The administration has been resisting congressional demands to fully close the Palestine Liberation Organization office in Washington because Greenblatt and Kushner want to keep that channel open in case the Palestinians are open to re-entering negotiations with Israel based on the plan. The office was ordered closed by former Secretary of State Rex Tillerson last November, but has been allowed to stay open for limited purposes under the administration’s interpretation of the law requiring it to be shut down in the absence of peace talks.

The prospect of Palestinian interest in the peace proposal appears dim, however, particularly since Palestinian leader Mahmoud Abbas recalled the mission’s chief earlier this week to protest Monday’s opening of the new U.S. Embassy in Jerusalem. The embassy move is said to have contributed to violent protests in Gaza that were met with deadly force from Israel. Nearly 60 Palestinians were killed Monday by Israeli forces, drawing condemnations and calls for restraint from Europe and elsewhere. The U.S. declined to join those calls and, while regretting the loss of life, opposed efforts at the U.N. to open an international investigation into the violence.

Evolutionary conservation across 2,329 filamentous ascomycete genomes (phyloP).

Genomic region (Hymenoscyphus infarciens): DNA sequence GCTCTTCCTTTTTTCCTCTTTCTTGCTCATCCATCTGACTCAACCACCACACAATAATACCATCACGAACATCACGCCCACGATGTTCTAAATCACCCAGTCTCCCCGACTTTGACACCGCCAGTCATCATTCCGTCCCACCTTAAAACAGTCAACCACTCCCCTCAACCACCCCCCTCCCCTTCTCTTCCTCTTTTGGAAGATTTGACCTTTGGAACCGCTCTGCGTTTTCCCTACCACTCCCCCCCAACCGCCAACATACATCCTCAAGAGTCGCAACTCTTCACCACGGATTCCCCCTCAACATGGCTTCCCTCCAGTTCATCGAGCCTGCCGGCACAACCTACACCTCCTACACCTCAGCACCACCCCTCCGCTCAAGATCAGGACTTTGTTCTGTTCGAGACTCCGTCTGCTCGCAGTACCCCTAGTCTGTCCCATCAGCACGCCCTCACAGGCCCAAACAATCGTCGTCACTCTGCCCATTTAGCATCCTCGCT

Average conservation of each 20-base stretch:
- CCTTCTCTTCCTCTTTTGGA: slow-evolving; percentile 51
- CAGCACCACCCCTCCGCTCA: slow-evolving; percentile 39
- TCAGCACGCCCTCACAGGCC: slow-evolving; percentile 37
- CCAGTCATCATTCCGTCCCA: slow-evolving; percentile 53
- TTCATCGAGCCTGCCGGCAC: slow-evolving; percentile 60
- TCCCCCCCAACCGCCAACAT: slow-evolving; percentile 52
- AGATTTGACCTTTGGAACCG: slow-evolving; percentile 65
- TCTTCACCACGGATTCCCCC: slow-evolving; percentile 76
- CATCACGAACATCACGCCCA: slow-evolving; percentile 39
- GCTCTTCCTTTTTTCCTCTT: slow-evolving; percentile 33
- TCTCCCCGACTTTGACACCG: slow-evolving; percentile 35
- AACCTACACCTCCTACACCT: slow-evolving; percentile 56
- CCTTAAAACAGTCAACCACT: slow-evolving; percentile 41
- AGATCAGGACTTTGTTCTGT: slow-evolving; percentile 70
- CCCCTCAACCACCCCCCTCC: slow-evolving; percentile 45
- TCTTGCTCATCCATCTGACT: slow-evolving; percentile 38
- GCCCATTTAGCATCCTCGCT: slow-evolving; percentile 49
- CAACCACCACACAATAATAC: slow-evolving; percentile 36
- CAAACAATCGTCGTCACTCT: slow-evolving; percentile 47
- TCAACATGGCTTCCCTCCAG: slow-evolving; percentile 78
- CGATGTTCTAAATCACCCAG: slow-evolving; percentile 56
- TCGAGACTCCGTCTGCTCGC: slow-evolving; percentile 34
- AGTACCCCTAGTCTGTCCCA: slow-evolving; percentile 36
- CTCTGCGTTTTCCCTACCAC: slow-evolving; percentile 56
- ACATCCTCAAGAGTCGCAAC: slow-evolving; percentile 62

Trump’s recognition of Jerusalem as Israel’s capital, the embassy move and the administration’s unreserved defense of Israeli Prime Minister Benjamin Netanyahu’s policies have alienated and angered the Palestinian leadership, which accuses the administration of abandoning its role as a neutral arbiter in the conflict. Saeb Erekat, the chief Palestinian negotiator, said any deal needs to be between the Palestinians and Israel — not the United States.